Pat Buchanan has a unique advantage over all the other candidates of both parties. The man can't be embarrassed by anything he said or did in the past.
An example is a letter that someone recently dug out of the Gerald Ford Library.
Buchanan wrote the letter in 1974, asking President Ford to make him an ambassador.
He had a specific country in mind where his political views would make him highly suitable for a diplomatic post because that country's government would like him.
I'll give you three guesses which country Buchanan wanted to go to as our representative. (If you've followed Buchanan's colorful brain waves, it shouldn't take you more than one guess.)
Of course, South Africa. The South Africa of 1974, where apartheid was firmly in place, and dissidents as well as innocent bystanders were being murdered, tossed in prison, hounded and persecuted in every imaginable way by a racist government's storm troopers. Where the rule was one man, one vote, so long as that one man was white and not some off-brand.
And this was where Buchanan thought he would fit right in and be viewed as a real pal.
Now, if a letter of that sort turned up bearing the name of Clinton or Tsongas or Kerrey, oh, what a flap there would be.
They'd be in front of the TV cameras, sweating through questions like: "Why did you think you would be welcomed by a government that kills demonstrators, sends people to prison for making speeches and pens human beings up like herds of cattle?"
It would be time to close up the campaign offices, turn out the lights, and look for a new line of work.
Even Bush would have difficulty surviving that one. How would it look to the world if an American president were asked: "This letter appears to mean that you supported apartheid and brutality. Can you explain why you took this position?"
About all he could say is: "Uh, my secretary was under a lot of strain because she was quitting smoking at the time and wrote a lot of strange stuff."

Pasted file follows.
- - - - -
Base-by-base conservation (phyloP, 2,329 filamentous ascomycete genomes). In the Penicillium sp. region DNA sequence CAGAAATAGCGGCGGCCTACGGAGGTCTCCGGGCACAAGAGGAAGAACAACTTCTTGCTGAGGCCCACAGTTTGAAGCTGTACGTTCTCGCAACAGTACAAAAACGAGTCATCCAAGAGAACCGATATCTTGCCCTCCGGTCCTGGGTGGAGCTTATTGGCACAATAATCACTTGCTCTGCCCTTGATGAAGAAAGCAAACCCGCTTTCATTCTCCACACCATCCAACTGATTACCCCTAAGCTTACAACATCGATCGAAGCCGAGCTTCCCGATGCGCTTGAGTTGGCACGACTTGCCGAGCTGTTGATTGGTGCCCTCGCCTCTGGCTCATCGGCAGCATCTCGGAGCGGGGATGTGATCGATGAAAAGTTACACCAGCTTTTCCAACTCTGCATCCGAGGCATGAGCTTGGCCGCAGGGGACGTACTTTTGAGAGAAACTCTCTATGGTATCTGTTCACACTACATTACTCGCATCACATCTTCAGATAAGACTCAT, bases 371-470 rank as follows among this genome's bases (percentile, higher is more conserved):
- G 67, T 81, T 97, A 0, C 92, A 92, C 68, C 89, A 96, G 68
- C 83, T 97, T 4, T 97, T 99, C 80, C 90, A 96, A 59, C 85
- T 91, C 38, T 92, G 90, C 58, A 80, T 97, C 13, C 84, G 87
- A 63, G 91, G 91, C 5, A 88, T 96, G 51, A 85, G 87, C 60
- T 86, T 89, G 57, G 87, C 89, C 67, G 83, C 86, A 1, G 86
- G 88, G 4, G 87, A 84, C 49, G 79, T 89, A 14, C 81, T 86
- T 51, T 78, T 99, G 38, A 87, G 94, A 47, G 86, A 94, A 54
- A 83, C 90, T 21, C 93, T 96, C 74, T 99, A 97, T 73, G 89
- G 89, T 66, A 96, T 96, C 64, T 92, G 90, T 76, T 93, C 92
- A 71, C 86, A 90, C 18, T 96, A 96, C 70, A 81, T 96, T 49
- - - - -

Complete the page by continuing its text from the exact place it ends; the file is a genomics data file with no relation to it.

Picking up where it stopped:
But Buchanan can shrug it off. So what else is new? Would anyone think he wanted to go to South Africa to immerse himself in Zulu culture?
If anything, disclosure of this letter could give his campaign a temporary boost.
Think. Where are the next big primaries being held? Where is Buchanan hoping to make his biggest splash and make Bush's political life even more miserable? That's right, in the South.
So how will news of this letter be greeted in the roadhouses, diners, and around the gas pumps?
Will Bubba say to Junior: "Doggone, I see where it came out that ol' Pat wanted to be ambassador to South Africa 'cuz he thought he'd get on just fine with that racist, oppressive, mean government that's been shootin' all them native Africans just for stickin' their heads out of their shacks and wantin' to vote and have a say in how they live."
"Yeah, I saw that, Bubba, and I am just shocked out of my boots that Pat would even imply that he condoned such cruelty to men, women and children just because of the color of their skin. I am deeply disappointed in Pat."
"I, too, am gravely disillusioned."
Sure, and they'll ask the waitress for a slice of quiche.
That's the advantage of being Pat: burping up any thought that pops into your head and never having to say you're sorry.
He's now telling his Southern admirers that AIDS is nature's way of punishing gays for their sins. He hasn't told us if the virus that killed Mozart was nature's way of punishing him for being a madcap.
If any other candidate said that, he'd be accused of being a vicious gay-basher. But there's no point in making a big deal out of Pat being a vicious gay-basher because he's proud of it.
So, in a way, he's the most honest candidate out there. And maybe the least troubled. What a hater. It's almost squirting out of his ears. But it doesn't have to squirt out of his ears, because he lets it all pour out of his mouth. Compared to Buchanan, David Duke is a mealy-mouthed waffler.
That's why I'm glad Buchanan is running. A few months ago, I thought Duke would serve the scholarly purpose of being the nation's Hate-O-Meter. Count Duke's votes, I said, and you'll get an accurate reading of how many hard-core haters there are in this happy land.
But Duke sort of wimped out and faded. Maybe it was the face lift that turned people off.
As it turns out, Duke wasn't needed. Buchanan is doing the job far more effectively. By the end of the primaries, we'll have a Hate-O-Meter reader with a plus or minus factor of about two people. The statistics will be invaluable to social scientists, if they can stop trembling long enough to read them.
By the way, President Ford ignored Buchanan's application for that South Africa job. Ford wasn't the brightest bulb in the lamp store, but he was smart enough to know we didn't want to be represented by an ambassador who carried a tear-gas gun.